Theme: JESUS CHRIST CAME TO SAVE NOT ONLY THE JEWS BUT ALSO THE NON-JEWS
- Isaiah 56:1. 6-7;
- Psalm 66 (67):2-3. 5-6. 8. R/ v. 4;
- Romans 11:13-15. 29-32
- Matthew 15:21-28
Today is the 20th Sunday in Ordinary Time, Liturgical Year A. The readings today tell us that Jesus Christ came not only to save the Jews, but also to save the non-Jews! The gospel today tells us that a Canaanite woman asked Jesus to heal her daughter who was tormented by a devil, but Jesus ignored her. And when the disciples pleaded on her behalf, Jesus answered them that he was sent only for the lost sheep of the House of Israel, that is, he was sent only for the Jews and not for the non-Jews.
And when the woman herself came up and pleaded at his feet, Jesus answered her that it was not fair to take the food of the children and throw it to the house-dogs, but the woman retorted that even the house-dogs eat the scraps that fall from the master’s table! At this, Jesus praised her for her “great faith” and healed her daughter! This is the only time in the gospel of Matthew that Jesus praised anyone for “great faith”! (NJBC)
Indeed, Jesus Christ came to save all peoples, but we must have “great faith” in him. It is not enough to have faith in Jesus Christ; we must have “great faith” in Jesus Christ. The woman had “great faith”. She pleaded with Jesus three times before Jesus granted her request and healed her daughter. (John Chrysostom, c. 347-407; Herald, The Catholic Weekly) The irony is that the Jews, those whom Jesus came to save, did not have faith in Jesus Christ and they were not saved! The question of salvation is not whether we are Jews or non-Jews, but whether we have “great faith” in Jesus Christ!
The first reading follows the theme of the gospel. The first reading tells us that even foreign peoples who are non-Jews will also be saved!
The first reading tells us that foreigners who are non-Jews, but who love and serve God, and who keep the Sabbath and the covenant, will also worship in the Temple of God. (GNB; Craghan) Thus we read in the first reading:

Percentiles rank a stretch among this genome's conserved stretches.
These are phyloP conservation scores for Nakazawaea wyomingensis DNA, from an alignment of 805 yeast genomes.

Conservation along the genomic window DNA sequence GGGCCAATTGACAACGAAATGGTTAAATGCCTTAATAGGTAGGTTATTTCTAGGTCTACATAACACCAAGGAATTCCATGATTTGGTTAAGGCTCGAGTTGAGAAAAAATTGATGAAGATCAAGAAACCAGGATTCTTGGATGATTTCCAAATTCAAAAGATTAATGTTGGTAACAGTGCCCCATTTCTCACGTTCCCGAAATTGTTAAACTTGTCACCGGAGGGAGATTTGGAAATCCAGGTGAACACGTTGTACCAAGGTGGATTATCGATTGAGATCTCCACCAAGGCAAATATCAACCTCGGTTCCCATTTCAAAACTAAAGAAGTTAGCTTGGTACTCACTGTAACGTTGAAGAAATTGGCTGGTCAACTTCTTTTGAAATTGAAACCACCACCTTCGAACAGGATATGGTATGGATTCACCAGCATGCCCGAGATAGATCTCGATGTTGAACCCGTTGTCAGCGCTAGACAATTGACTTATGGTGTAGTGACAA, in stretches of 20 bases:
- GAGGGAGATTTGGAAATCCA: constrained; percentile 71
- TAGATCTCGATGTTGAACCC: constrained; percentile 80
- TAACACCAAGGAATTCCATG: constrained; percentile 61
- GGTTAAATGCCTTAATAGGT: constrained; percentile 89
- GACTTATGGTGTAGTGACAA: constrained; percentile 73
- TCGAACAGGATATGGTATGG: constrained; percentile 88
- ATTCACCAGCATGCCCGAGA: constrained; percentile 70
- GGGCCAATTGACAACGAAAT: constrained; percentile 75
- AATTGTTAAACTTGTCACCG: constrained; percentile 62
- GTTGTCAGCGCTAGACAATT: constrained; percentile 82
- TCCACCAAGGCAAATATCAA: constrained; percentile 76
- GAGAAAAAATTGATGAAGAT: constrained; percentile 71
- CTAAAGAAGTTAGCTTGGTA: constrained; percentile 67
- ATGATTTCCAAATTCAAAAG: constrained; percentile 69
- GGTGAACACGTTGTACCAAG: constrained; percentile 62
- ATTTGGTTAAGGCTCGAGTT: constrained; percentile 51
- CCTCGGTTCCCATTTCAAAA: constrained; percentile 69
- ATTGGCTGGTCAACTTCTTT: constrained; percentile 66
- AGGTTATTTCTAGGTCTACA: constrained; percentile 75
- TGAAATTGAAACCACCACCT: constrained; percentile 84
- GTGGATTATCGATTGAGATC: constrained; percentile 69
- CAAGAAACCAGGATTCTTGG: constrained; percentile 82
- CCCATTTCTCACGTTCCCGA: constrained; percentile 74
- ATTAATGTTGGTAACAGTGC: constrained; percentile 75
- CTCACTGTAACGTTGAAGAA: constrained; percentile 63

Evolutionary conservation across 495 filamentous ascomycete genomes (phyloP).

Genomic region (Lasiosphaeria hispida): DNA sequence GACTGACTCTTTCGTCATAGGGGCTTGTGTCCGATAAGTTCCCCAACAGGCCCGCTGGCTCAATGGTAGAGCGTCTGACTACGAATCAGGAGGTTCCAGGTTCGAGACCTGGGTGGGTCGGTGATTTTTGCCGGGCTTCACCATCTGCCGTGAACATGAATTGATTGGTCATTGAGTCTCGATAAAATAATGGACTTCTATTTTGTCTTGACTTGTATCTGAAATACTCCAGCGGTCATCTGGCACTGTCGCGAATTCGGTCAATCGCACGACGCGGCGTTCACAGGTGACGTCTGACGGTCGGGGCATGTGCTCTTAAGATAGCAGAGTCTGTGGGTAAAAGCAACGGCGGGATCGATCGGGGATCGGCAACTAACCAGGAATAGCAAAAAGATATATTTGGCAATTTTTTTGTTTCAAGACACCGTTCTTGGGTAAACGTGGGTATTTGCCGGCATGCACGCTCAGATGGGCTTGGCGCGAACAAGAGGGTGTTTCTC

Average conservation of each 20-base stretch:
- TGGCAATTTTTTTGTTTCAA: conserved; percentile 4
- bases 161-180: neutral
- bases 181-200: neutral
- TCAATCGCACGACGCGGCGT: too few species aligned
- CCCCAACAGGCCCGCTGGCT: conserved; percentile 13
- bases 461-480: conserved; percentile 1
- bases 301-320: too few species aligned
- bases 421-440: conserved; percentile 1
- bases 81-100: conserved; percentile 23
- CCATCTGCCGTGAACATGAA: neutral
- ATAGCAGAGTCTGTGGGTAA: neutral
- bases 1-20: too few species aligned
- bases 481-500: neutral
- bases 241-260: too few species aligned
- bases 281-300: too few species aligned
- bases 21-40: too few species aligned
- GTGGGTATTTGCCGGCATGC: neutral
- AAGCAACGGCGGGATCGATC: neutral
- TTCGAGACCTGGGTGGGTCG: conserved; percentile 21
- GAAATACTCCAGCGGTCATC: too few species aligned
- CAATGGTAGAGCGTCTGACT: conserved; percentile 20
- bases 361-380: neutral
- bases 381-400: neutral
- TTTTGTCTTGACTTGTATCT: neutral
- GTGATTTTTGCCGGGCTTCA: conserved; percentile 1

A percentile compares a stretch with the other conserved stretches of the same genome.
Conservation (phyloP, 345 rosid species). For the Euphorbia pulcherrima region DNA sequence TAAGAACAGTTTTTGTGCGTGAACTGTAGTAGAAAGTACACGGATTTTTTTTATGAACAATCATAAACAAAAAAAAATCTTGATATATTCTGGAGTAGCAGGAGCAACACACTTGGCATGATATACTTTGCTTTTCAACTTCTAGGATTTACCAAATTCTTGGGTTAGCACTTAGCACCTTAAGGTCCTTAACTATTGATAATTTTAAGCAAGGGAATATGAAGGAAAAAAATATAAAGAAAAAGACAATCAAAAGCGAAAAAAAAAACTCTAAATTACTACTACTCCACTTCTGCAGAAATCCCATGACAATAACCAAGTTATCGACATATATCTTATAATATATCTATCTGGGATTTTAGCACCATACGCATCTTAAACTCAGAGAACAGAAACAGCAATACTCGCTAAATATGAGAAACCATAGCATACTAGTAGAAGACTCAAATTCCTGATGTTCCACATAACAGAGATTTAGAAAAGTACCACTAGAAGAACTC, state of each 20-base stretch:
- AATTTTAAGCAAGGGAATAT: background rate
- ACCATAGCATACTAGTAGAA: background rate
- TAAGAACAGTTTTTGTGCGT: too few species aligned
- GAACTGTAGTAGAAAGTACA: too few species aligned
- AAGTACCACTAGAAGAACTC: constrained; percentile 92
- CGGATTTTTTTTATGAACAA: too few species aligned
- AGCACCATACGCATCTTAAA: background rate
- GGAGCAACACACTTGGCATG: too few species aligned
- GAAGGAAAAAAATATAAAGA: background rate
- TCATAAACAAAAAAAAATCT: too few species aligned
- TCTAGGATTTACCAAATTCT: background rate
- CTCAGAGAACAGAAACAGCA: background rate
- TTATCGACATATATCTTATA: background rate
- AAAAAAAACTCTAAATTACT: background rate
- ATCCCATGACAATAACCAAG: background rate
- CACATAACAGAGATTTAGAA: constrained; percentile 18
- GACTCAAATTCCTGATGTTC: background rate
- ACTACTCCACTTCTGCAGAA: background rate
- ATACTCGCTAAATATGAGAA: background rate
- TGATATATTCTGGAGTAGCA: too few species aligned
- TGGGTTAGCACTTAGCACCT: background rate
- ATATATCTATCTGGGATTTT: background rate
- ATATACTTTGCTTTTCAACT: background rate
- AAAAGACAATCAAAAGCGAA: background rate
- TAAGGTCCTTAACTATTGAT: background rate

“Foreigners who have attached themselves to the Lord to serve him and to love his name and be his servants – all who observe the Sabbath, not profaning it, and cling to my covenant – these I will bring to my holy mountain.” (Is 56:6-7; SM)
Again, the question of salvation is not whether we are Jews or non-Jews, but whether we love and serve God, and keep the Sabbath and keep his covenant!
The responsorial psalm follows the theme of the first reading. The responsorial psalm asks God to bless Israel so that the nations seeing the blessings of God on Israel will also worship the God of Israel. (HCSB) Thus we read in the first and third stanzas of the responsorial psalm:
“O God, be gracious and bless us and let your face shed its light upon us. So will your ways be known upon earth and all nations learn your saving help.” (vv. 2 & 3; SM)
“Let the peoples praise you, O God; let all the peoples praise you. May God still give us his blessing till the ends of the earth revere him.” (vv. 6 & 8; SM)
And thus the response of the responsorial psalm which is taken from the refrain of the psalm:
“Let the peoples praise you, O God; let all the peoples praise you.” (vv. 4 & 6; SM)
The gospel today tells us about the salvation of the gentiles, the pagans, that is, the non-Jews, but the second reading today tells us about the salvation of the Jews! How can the Jews who rejected Jesus be saved? St. Paul answers this question by telling us about the merciful plan of God.
St. Paul tells us that the rejection of Jesus by the Jews means that the gospel will be preached to the Gentiles, the non-Jews. And when the gentiles accept the gospel, the Jews will be jealous and will accept the gospel and will be saved! It is all in the merciful plan of God! Thus we read in the concluding verse of the second reading:
“God has imprisoned all men in their own disobedience only to show mercy to all mankind.” (Rm 11:32; SM)
This verse echoes Rm 5:20: “Where sin increased, grace overflowed all the more.”! (CSB)
Today in the Eucharist, we celebrate the death and resurrection of Jesus Christ, and we eat his body and drink his blood, and the Risen Lord will give us the Holy Spirit. The Holy Spirit will help us to proclaim the good news of Jesus Christ to the whole world so that all may believe and be saved, including the Jews! Again, a happy Sunday and a happy week to all of you! Amen!